A very useful helper in your join toolbox can be a delete join. Even though it’s not a special join type but a join used within DELETE statements, it’s still worth mentioning. However, from time to time when I want to make use of delete joins on my own, I somehow managed it to forgot the syntax and have to look it up somewhere. Therefor, here is a description as well as an example.
Take care: A delete join is a very powerful weapon. And with great power comes great responsibility! I recommend to develop the delete join on a development database. At least, make sure you have a working an recent backup before trying to delete things. A delete statement that uses joins makes it easy to shot yourself in the foot. And if you do, it probably blows away your hole leg.
DELETE join syntax
When you delete data in MySQL using DELETE statements you are able to define a condition which specifies which rows should be removed. Take a look at the following database model:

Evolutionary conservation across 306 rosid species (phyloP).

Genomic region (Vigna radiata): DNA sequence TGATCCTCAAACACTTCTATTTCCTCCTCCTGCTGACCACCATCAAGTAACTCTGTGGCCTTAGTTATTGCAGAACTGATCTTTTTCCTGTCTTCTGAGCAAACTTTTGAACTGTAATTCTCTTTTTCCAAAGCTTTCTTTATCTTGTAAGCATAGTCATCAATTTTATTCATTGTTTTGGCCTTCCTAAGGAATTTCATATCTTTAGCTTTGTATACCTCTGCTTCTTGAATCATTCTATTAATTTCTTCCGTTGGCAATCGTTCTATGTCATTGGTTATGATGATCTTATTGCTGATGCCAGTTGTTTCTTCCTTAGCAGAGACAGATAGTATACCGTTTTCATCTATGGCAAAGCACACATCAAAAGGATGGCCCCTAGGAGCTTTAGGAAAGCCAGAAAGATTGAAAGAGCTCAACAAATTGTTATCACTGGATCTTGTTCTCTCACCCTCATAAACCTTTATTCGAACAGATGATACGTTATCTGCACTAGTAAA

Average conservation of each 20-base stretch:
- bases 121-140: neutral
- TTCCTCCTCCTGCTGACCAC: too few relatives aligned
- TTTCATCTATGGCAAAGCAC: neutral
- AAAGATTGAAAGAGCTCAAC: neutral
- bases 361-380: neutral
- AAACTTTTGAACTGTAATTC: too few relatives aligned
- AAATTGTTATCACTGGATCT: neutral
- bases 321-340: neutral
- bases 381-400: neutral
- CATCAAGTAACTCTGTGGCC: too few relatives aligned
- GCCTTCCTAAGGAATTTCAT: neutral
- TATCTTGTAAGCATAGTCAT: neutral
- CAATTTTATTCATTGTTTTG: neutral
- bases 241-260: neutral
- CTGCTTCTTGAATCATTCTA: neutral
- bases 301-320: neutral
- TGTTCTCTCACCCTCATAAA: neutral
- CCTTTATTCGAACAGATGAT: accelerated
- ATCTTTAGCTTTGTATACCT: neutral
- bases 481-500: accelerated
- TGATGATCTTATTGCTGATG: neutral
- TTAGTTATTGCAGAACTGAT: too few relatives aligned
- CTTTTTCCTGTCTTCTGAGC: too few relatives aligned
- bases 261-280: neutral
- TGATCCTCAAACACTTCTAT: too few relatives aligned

In our example the table files keeps track of filenames. Now, when a user wants to delete a file we first have to delete the file itself. Afterwards we can remove the record from our database. But since it could take a little while until we’re done and don’t want our users to wait, we are simply adding a record to the table delete_queue and wait for a background process to clean up. This isn’t a far fetched scenario, especially in the web environment.
Our background process could use the following statement that uses inner join to add the WHERE condition:
DELETE f FROM files f INNER JOIN delete_queue USING (file_id)
You can add additional join clauses to your statement like in SELECT statements for example. Adding a WHERE-clause is possible as well:
DELETE f FROM files f INNER JOIN delete_queue USING (file_id) WHERE file_id > 100
For more information about MySQL joins please also see: